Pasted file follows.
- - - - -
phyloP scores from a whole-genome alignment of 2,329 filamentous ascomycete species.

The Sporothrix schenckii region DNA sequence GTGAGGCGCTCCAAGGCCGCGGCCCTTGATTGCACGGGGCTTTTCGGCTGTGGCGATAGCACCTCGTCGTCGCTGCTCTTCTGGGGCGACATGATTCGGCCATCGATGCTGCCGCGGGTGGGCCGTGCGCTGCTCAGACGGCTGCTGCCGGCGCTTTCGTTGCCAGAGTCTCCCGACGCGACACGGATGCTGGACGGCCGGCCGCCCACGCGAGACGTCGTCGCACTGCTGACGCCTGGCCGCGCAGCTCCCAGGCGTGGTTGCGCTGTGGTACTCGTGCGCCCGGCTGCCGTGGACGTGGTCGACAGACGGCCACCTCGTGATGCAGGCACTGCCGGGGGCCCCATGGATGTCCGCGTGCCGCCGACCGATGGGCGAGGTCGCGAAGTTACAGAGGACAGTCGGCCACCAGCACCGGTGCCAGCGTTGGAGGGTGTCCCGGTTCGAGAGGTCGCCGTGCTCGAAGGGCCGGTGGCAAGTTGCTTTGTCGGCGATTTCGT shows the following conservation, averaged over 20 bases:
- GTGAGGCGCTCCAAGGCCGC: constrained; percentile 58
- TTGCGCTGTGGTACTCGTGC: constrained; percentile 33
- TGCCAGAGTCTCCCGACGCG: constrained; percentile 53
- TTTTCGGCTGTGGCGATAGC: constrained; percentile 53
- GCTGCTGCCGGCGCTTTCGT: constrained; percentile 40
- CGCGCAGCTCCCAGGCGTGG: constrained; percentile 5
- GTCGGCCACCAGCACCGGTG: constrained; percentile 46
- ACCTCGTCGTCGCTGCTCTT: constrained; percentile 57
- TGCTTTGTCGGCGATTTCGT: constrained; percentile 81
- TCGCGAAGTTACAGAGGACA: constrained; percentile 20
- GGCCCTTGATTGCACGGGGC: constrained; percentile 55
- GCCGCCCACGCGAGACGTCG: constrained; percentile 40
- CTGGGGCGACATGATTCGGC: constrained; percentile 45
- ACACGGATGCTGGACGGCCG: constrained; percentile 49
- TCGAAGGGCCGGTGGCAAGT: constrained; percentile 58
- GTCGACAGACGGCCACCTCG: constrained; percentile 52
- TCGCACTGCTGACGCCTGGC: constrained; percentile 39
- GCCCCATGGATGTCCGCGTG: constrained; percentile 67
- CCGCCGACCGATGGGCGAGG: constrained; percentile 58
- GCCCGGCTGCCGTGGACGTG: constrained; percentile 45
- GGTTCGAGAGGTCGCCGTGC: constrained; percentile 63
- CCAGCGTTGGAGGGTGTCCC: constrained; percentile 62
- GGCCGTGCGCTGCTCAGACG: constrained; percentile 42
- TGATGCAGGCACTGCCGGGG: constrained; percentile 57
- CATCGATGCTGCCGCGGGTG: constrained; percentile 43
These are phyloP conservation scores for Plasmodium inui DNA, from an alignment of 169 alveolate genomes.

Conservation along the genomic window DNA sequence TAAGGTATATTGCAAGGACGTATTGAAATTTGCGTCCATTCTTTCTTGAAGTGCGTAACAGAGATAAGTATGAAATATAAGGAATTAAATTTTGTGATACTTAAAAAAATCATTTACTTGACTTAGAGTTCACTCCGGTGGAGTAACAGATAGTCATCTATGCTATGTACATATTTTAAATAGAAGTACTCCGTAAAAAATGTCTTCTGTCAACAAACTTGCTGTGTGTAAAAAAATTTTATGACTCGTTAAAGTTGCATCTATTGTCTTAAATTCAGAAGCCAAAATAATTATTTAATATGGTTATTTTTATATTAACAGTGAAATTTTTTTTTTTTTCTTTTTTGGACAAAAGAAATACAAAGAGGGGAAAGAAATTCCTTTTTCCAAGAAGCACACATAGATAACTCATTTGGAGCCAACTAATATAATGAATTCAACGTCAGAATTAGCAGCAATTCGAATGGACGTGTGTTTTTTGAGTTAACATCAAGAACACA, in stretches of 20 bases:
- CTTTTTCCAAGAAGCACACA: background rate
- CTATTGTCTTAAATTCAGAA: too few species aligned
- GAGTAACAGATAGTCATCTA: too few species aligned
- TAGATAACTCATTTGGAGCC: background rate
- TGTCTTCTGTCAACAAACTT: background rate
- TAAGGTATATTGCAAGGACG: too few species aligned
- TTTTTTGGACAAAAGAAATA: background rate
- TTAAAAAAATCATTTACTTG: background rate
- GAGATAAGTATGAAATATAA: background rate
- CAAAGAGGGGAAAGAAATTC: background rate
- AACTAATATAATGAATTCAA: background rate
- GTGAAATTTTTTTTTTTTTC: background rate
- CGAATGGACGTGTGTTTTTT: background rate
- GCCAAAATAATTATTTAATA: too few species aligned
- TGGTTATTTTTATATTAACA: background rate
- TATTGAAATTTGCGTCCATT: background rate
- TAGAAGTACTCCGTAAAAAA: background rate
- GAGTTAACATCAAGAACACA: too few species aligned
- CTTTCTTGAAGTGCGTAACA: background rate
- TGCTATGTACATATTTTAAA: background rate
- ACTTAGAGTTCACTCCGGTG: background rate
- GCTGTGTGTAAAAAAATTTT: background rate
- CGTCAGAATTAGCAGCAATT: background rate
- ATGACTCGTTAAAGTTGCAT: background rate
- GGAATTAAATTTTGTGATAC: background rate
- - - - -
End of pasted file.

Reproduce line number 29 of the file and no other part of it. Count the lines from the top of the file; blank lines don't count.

Conservation along the genomic window DNA sequence TAAGGTATATTGCAAGGACGTATTGAAATTTGCGTCCATTCTTTCTTGAAGTGCGTAACAGAGATAAGTATGAAATATAAGGAATTAAATTTTGTGATACTTAAAAAAATCATTTACTTGACTTAGAGTTCACTCCGGTGGAGTAACAGATAGTCATCTATGCTATGTACATATTTTAAATAGAAGTACTCCGTAAAAAATGTCTTCTGTCAACAAACTTGCTGTGTGTAAAAAAATTTTATGACTCGTTAAAGTTGCATCTATTGTCTTAAATTCAGAAGCCAAAATAATTATTTAATATGGTTATTTTTATATTAACAGTGAAATTTTTTTTTTTTTCTTTTTTGGACAAAAGAAATACAAAGAGGGGAAAGAAATTCCTTTTTCCAAGAAGCACACATAGATAACTCATTTGGAGCCAACTAATATAATGAATTCAACGTCAGAATTAGCAGCAATTCGAATGGACGTGTGTTTTTTGAGTTAACATCAAGAACACA, in stretches of 20 bases: